Martin is the name shared by both father and son, yet beyond that they seem to have little else in common. A near brush with death brings young Martin, known as "Hache," from Buenos Aires to live with his expatriate father in Madrid; encouraged and at times provoked by the elder Martin's sometime lover and full-time best friend, father and son engage in an emotional mano a mano that traces the fautlines of recent Argentine history. Aided by superb performances, especially by Federico Luppi as the elder Martin, Adolfo Aristarain has made a provocative, refreshingly intelligent portrait of generations divided by history, politics, and even taste in art, yet searching for some common ground. 130 minutes. Argentina/Spain, 1997.
30B. Tues. September 30 at 9:00 pm
1A. Weds. October 1 at 6:00 pm

A beautiful young woman, orphaned when her grandmother dies, moves into the ultramodern Hong Kong home of a trendily dressed hairdresser and his nightclub-owning mother, a woman with a highly surprising history. Director Yim Ho has taken the internationally acclaimed novel by Banana Yoshimoto, transposed it from Japan to Hong Kong, and turned her poignant, romantic tale into something vibrantly his own. Veering from wild, almost Almodóvaresque comedy to dreamy lyricism, this story of loss, grief and the gradually dawning love of two unlikely soul mates achieves a startling and seductive intimacy. 124 minutes. Hong Kong/Japan, 1996.
1B. Weds. October 1 at 9:15 pm
2A. Thurs. October 2 at 6:00 pm

Kiss or Kill
Australian writer-director Bill Bennett turns to a noir staple - a killer couple on the run, both scam artists fleeing cross-country with the police close behind - and virtually reinvents the form with a lively jump-cut style, luscious and scenic cinematography, and a pot of escalating paranoia where mutual mistrust becomes coin of the realm. The action turns on a dime while the characters continually head off into quirky unexpected directions. One feels that if film noir hadn't already existed, Bill Bennett would have invented it. 95 minutes. Australia, 1996. An October Films Release. 2B. Thurs. October 2 at 9:15 pm
4E. Sat. October 4 at 11:45 pm

My Life in Pink/Ma Vie en Rose
"I'm a boy," says little Ludovic, "but one day I'll be a girl." The delicate and potentially controversial subject of cross-gender identity is given tender, humane, and loving treatment in director Alain Berliner's first feature. Using a bright palette and a highly textured mingling of social realism and fantasy, the film places Ludovic's desires and dilemmas in a richly evolved setting of family, school, and neighborhood life. Without sentimentality and, above all, eschewing farce, MY LIFE IN PINK movingly explores a world in which parents, siblings, and neighbors struggle over understanding and accepting difference. 88 minutes. Belgium/France/U.K., 1997. Sony Pictures Classics Release.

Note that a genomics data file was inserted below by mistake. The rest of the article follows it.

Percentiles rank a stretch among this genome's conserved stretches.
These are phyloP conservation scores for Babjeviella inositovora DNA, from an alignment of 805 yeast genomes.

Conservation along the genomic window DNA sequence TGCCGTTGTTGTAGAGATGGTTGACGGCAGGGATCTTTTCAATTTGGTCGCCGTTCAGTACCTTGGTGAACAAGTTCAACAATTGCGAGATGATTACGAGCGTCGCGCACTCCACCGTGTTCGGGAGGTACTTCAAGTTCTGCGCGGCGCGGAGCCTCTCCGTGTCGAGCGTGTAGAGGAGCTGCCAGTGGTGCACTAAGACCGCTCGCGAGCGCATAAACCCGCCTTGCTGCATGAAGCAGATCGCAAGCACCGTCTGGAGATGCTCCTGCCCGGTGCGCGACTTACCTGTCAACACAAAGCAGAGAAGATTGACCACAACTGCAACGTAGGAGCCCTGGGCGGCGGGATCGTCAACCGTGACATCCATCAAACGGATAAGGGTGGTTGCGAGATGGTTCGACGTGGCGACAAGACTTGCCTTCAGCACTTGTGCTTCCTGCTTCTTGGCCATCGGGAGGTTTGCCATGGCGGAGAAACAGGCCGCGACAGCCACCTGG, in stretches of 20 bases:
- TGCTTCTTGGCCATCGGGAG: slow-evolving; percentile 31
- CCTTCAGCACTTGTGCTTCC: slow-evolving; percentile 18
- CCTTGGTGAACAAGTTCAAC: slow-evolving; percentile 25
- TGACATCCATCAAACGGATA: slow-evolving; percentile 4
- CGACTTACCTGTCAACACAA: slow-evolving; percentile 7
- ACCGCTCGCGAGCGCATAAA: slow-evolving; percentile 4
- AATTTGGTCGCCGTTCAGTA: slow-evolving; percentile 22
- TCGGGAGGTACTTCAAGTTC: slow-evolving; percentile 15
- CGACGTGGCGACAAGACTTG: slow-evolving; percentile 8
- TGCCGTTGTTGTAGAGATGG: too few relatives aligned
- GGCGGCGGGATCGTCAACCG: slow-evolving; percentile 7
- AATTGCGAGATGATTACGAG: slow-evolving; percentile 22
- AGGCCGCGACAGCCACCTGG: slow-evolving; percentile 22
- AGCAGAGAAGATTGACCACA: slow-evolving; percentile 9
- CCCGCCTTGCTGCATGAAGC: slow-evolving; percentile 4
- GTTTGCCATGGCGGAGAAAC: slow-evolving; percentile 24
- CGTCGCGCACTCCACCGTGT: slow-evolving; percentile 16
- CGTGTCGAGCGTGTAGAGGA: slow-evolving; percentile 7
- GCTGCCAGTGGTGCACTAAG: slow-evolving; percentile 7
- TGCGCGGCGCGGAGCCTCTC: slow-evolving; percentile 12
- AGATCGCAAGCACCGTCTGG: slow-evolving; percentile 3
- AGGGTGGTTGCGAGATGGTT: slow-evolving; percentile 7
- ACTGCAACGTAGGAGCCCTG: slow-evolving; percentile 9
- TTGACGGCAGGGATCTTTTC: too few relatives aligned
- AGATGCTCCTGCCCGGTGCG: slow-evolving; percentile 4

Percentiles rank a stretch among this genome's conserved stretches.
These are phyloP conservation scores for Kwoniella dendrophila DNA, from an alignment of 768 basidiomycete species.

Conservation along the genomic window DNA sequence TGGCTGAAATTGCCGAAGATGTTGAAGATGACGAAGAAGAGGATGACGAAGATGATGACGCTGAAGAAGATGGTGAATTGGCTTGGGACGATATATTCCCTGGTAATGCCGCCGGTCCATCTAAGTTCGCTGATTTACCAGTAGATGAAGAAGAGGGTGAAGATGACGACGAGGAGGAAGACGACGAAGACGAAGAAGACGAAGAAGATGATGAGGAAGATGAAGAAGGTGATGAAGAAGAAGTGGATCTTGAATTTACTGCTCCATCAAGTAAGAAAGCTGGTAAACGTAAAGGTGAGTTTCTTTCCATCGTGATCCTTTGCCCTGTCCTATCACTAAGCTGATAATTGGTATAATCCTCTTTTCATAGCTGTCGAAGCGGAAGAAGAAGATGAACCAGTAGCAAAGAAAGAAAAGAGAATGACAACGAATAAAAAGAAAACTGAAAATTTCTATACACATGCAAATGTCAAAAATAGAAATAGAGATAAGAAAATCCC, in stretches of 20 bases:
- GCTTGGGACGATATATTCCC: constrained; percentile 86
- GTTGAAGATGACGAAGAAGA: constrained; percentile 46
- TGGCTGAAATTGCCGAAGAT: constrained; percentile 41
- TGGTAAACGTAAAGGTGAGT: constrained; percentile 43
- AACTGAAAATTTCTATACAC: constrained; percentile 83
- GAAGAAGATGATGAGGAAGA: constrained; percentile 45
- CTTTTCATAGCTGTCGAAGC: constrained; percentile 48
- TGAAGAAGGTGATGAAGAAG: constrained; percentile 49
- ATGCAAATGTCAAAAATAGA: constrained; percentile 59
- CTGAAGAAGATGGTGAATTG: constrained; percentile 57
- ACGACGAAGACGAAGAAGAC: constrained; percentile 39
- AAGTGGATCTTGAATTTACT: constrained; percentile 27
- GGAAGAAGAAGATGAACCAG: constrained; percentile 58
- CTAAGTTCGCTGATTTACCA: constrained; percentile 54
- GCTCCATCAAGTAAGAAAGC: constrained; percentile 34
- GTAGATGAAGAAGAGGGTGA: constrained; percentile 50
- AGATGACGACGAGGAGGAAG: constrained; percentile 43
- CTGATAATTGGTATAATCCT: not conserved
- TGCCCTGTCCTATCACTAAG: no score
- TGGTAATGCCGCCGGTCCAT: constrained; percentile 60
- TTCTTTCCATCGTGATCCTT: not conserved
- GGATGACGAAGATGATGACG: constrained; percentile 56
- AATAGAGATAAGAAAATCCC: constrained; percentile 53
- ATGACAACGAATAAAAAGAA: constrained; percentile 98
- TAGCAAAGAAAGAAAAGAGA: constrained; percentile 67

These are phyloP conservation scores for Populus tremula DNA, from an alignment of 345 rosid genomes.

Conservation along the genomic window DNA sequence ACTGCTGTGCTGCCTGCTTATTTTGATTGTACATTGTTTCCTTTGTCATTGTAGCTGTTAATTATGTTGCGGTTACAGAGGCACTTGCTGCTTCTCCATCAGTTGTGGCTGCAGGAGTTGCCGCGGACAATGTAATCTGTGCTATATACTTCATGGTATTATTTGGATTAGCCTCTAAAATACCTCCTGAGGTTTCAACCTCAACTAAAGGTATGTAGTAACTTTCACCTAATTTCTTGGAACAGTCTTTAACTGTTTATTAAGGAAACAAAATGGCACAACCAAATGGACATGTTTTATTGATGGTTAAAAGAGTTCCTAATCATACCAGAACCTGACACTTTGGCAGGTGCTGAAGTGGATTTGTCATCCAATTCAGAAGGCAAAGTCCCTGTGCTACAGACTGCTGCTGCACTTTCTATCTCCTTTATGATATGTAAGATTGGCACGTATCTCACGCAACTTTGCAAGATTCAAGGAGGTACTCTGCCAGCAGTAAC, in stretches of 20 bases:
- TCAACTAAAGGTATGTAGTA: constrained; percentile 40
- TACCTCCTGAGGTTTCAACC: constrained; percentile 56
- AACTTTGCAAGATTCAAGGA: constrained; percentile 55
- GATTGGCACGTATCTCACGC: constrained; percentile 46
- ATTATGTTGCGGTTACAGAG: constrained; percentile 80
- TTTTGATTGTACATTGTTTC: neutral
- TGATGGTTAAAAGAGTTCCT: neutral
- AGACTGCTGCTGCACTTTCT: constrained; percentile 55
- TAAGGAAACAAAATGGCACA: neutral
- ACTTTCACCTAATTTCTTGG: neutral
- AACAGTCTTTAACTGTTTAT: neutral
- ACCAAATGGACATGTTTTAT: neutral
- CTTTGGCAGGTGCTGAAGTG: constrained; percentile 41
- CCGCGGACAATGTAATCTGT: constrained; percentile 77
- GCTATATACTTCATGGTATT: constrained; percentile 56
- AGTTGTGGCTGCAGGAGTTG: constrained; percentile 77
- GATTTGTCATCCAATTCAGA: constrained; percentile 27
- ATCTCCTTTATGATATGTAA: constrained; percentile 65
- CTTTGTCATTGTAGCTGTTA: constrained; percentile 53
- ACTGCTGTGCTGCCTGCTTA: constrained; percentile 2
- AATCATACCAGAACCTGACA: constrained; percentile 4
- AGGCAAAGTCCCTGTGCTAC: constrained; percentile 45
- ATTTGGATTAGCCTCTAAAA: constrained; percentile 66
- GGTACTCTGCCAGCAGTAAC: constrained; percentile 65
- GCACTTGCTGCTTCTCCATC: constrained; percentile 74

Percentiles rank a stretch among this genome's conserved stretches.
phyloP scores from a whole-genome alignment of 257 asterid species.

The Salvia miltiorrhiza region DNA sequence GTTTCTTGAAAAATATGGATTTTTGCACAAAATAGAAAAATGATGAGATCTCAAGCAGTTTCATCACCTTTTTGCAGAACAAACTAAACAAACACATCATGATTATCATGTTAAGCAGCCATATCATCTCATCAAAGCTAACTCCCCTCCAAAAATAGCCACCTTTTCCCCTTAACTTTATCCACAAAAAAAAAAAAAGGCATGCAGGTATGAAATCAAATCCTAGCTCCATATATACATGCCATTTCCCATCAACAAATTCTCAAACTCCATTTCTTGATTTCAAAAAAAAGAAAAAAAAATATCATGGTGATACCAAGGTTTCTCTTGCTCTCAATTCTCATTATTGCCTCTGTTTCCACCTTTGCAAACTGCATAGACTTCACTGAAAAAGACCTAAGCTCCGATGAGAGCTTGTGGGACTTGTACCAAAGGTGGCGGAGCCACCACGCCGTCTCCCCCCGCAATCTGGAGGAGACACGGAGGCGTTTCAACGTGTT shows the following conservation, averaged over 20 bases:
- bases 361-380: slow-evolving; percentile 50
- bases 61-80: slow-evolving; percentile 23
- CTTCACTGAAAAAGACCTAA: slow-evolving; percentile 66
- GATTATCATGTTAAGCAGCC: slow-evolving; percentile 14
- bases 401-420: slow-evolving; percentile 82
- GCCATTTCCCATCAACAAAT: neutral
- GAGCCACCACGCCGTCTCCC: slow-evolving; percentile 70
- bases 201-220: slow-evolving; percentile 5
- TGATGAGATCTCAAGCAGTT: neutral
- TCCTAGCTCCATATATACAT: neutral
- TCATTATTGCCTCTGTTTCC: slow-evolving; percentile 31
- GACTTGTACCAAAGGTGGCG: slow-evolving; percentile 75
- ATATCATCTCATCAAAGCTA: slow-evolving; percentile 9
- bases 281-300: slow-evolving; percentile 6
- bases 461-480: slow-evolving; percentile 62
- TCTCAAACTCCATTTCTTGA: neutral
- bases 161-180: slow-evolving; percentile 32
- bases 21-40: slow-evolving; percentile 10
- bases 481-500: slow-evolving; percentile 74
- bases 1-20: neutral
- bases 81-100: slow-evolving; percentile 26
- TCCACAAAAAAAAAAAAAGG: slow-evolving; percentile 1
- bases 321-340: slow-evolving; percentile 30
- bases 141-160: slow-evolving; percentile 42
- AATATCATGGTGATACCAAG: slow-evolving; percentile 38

3A. Fri. October 3 at 6:00 pm
5A. Sun. October 5 at 1:30 pm

Washington Square
Henry James' classic novella --filmed as The Heiress by William Wyler --is boldly re-exploredby filmmaker Agnieszka Holland (Europa, Europa) and a dream cast that includes Jennifer Jason-Leigh, Albert Finney, Ben Chaplin and Maggie Smith. Leigh is the unprepossessing Catherine Sloper, the devoted daughter of a wealthy, widowed New York doctor (Finney) who is chillingly resigned to her spinsterhood. Enter a handsome, impoverished suitor (Chaplin), whose declaration of love transforms her life. But is his passion genuine or mercenary? Holland elevates the genre of literary adaptation from the picturesque to the profound. 115 minutes. USA, 1997. A Hollywood Pictures/Caravan Pictures Release. 3B. Fri. October 3 at 9:00 pm
4B. Sat. October 4 at 2:30 pm

Public Housing
In his latest examination of American institutions, Fred Wiseman turns his unwavering eye on the poor who inhabit Chicago's Ida B. Wells public housing development. We've read about the despair of urban poverty and the grinding cycles of addiction, unemployment, racial discrimination and teenage pregnancies, but here we witness the Byzantine intricacies of the relationships between the residents and the police, the guidance and drug counselors, and the representatives of state and federal agencies. Some offer hope and the groundwork for improvement, others preach an unattainable utopia. This remarkable film takes us into corners that all Americans should know. 200 minutes. USA, 1997.
4A. Sat. October 4 at 10:00 am

Muslim Andalusia, in the 12th century. Abu ibn Rushd, the great Arab philosopher known as Averroës throughout Christian Europe, inspires his many young followers of all faiths to study and to assess the teachings of the classical Greek philosophers. Yet there are those who would stop all such speculation, seeing this kind of intellectual exploration as a frontal assault on narrow religious orthodoxy. Awarded a special prize this year at Cannes for his remarkable, incredibly courageous body of work, director Youssef Chahine has created in DESTINY a deeply felt, exuberant historical fresco with profound implications for today--as well as a few rousing musical numbers. 135 minutes. Egypt/France, 1997.4C. Sat. October 4 at 5:30 pm
5C. Sun. October 5 at 7:30 pm


The Sweet Hereafter
Atom Egoyan

Voyage To The Beginning Of The World